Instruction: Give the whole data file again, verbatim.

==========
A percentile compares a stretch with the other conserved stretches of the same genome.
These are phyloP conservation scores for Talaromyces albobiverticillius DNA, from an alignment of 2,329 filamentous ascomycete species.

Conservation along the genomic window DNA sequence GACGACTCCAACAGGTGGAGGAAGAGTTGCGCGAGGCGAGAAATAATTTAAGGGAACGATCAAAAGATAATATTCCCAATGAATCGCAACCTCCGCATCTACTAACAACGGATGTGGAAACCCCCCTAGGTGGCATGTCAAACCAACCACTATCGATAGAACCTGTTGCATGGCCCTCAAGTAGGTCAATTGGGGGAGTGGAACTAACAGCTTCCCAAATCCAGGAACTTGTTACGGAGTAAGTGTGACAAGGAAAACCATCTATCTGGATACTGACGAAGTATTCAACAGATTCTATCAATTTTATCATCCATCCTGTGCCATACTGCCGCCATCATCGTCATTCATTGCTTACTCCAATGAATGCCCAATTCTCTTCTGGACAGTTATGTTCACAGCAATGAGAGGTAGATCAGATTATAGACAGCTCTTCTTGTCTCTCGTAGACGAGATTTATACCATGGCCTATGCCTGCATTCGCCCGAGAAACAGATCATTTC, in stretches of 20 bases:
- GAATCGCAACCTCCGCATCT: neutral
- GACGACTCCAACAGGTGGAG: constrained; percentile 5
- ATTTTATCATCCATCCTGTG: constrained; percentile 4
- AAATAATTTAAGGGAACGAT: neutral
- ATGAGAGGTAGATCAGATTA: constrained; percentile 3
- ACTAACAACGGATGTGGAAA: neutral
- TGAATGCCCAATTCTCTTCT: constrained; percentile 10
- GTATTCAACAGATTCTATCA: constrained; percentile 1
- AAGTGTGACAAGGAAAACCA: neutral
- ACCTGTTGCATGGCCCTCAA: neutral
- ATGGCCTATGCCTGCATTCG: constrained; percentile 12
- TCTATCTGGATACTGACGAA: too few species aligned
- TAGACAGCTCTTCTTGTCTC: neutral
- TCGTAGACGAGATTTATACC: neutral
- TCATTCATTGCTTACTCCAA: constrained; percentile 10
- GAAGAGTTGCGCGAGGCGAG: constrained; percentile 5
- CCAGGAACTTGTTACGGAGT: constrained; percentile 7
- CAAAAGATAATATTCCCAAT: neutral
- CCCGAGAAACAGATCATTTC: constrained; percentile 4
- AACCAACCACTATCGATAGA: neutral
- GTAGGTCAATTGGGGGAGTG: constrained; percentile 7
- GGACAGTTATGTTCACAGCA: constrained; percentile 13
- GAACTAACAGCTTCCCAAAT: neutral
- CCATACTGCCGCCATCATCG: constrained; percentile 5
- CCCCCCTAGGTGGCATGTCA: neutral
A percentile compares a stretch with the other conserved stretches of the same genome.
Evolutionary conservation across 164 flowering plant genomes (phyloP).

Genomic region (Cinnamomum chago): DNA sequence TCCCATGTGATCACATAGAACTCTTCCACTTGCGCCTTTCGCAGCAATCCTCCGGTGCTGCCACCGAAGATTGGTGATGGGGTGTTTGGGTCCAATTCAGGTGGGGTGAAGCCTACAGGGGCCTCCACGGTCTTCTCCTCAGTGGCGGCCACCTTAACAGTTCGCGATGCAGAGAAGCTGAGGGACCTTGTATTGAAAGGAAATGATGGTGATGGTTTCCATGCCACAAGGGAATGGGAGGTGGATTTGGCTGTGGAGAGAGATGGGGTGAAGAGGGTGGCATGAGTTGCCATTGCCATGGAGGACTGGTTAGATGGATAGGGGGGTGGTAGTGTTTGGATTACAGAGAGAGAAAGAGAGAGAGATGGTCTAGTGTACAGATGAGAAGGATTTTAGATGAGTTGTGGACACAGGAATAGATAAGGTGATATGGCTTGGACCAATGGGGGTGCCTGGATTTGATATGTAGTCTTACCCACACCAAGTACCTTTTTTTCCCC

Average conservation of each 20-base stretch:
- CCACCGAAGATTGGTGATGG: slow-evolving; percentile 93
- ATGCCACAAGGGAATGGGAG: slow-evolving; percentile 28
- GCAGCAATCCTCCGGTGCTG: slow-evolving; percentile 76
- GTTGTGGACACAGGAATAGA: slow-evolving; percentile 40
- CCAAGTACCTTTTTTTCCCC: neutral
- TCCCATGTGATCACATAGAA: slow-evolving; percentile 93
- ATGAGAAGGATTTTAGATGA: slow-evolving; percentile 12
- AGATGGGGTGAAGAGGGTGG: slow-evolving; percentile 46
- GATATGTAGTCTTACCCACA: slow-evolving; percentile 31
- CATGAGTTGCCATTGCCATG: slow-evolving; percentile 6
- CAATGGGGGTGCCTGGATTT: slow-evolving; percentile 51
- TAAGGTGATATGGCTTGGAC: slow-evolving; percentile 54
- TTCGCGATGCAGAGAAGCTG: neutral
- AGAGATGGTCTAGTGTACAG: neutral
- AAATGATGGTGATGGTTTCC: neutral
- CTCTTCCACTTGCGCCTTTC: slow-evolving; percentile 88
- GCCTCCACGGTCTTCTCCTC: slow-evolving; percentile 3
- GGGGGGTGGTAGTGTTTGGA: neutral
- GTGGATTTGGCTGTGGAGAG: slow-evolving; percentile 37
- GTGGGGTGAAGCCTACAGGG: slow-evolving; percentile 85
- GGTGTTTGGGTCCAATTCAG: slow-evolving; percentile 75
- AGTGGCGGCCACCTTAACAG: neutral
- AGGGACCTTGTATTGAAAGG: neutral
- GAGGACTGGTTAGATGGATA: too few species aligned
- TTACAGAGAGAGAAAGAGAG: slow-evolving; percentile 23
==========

A percentile compares a stretch with the other conserved stretches of the same genome.
These are phyloP conservation scores for Talaromyces albobiverticillius DNA, from an alignment of 2,329 filamentous ascomycete species.

Conservation along the genomic window DNA sequence GACGACTCCAACAGGTGGAGGAAGAGTTGCGCGAGGCGAGAAATAATTTAAGGGAACGATCAAAAGATAATATTCCCAATGAATCGCAACCTCCGCATCTACTAACAACGGATGTGGAAACCCCCCTAGGTGGCATGTCAAACCAACCACTATCGATAGAACCTGTTGCATGGCCCTCAAGTAGGTCAATTGGGGGAGTGGAACTAACAGCTTCCCAAATCCAGGAACTTGTTACGGAGTAAGTGTGACAAGGAAAACCATCTATCTGGATACTGACGAAGTATTCAACAGATTCTATCAATTTTATCATCCATCCTGTGCCATACTGCCGCCATCATCGTCATTCATTGCTTACTCCAATGAATGCCCAATTCTCTTCTGGACAGTTATGTTCACAGCAATGAGAGGTAGATCAGATTATAGACAGCTCTTCTTGTCTCTCGTAGACGAGATTTATACCATGGCCTATGCCTGCATTCGCCCGAGAAACAGATCATTTC, in stretches of 20 bases:
- GAATCGCAACCTCCGCATCT: neutral
- GACGACTCCAACAGGTGGAG: constrained; percentile 5
- ATTTTATCATCCATCCTGTG: constrained; percentile 4
- AAATAATTTAAGGGAACGAT: neutral
- ATGAGAGGTAGATCAGATTA: constrained; percentile 3
- ACTAACAACGGATGTGGAAA: neutral
- TGAATGCCCAATTCTCTTCT: constrained; percentile 10
- GTATTCAACAGATTCTATCA: constrained; percentile 1
- AAGTGTGACAAGGAAAACCA: neutral
- ACCTGTTGCATGGCCCTCAA: neutral
- ATGGCCTATGCCTGCATTCG: constrained; percentile 12
- TCTATCTGGATACTGACGAA: too few species aligned
- TAGACAGCTCTTCTTGTCTC: neutral
- TCGTAGACGAGATTTATACC: neutral
- TCATTCATTGCTTACTCCAA: constrained; percentile 10
- GAAGAGTTGCGCGAGGCGAG: constrained; percentile 5
- CCAGGAACTTGTTACGGAGT: constrained; percentile 7
- CAAAAGATAATATTCCCAAT: neutral
- CCCGAGAAACAGATCATTTC: constrained; percentile 4
- AACCAACCACTATCGATAGA: neutral
- GTAGGTCAATTGGGGGAGTG: constrained; percentile 7
- GGACAGTTATGTTCACAGCA: constrained; percentile 13
- GAACTAACAGCTTCCCAAAT: neutral
- CCATACTGCCGCCATCATCG: constrained; percentile 5
- CCCCCCTAGGTGGCATGTCA: neutral
A percentile compares a stretch with the other conserved stretches of the same genome.
Evolutionary conservation across 164 flowering plant genomes (phyloP).

Genomic region (Cinnamomum chago): DNA sequence TCCCATGTGATCACATAGAACTCTTCCACTTGCGCCTTTCGCAGCAATCCTCCGGTGCTGCCACCGAAGATTGGTGATGGGGTGTTTGGGTCCAATTCAGGTGGGGTGAAGCCTACAGGGGCCTCCACGGTCTTCTCCTCAGTGGCGGCCACCTTAACAGTTCGCGATGCAGAGAAGCTGAGGGACCTTGTATTGAAAGGAAATGATGGTGATGGTTTCCATGCCACAAGGGAATGGGAGGTGGATTTGGCTGTGGAGAGAGATGGGGTGAAGAGGGTGGCATGAGTTGCCATTGCCATGGAGGACTGGTTAGATGGATAGGGGGGTGGTAGTGTTTGGATTACAGAGAGAGAAAGAGAGAGAGATGGTCTAGTGTACAGATGAGAAGGATTTTAGATGAGTTGTGGACACAGGAATAGATAAGGTGATATGGCTTGGACCAATGGGGGTGCCTGGATTTGATATGTAGTCTTACCCACACCAAGTACCTTTTTTTCCCC

Average conservation of each 20-base stretch:
- CCACCGAAGATTGGTGATGG: slow-evolving; percentile 93
- ATGCCACAAGGGAATGGGAG: slow-evolving; percentile 28
- GCAGCAATCCTCCGGTGCTG: slow-evolving; percentile 76
- GTTGTGGACACAGGAATAGA: slow-evolving; percentile 40
- CCAAGTACCTTTTTTTCCCC: neutral
- TCCCATGTGATCACATAGAA: slow-evolving; percentile 93
- ATGAGAAGGATTTTAGATGA: slow-evolving; percentile 12
- AGATGGGGTGAAGAGGGTGG: slow-evolving; percentile 46
- GATATGTAGTCTTACCCACA: slow-evolving; percentile 31
- CATGAGTTGCCATTGCCATG: slow-evolving; percentile 6
- CAATGGGGGTGCCTGGATTT: slow-evolving; percentile 51
- TAAGGTGATATGGCTTGGAC: slow-evolving; percentile 54
- TTCGCGATGCAGAGAAGCTG: neutral
- AGAGATGGTCTAGTGTACAG: neutral
- AAATGATGGTGATGGTTTCC: neutral
- CTCTTCCACTTGCGCCTTTC: slow-evolving; percentile 88
- GCCTCCACGGTCTTCTCCTC: slow-evolving; percentile 3
- GGGGGGTGGTAGTGTTTGGA: neutral
- GTGGATTTGGCTGTGGAGAG: slow-evolving; percentile 37
- GTGGGGTGAAGCCTACAGGG: slow-evolving; percentile 85
- GGTGTTTGGGTCCAATTCAG: slow-evolving; percentile 75
- AGTGGCGGCCACCTTAACAG: neutral
- AGGGACCTTGTATTGAAAGG: neutral
- GAGGACTGGTTAGATGGATA: too few species aligned
- TTACAGAGAGAGAAAGAGAG: slow-evolving; percentile 23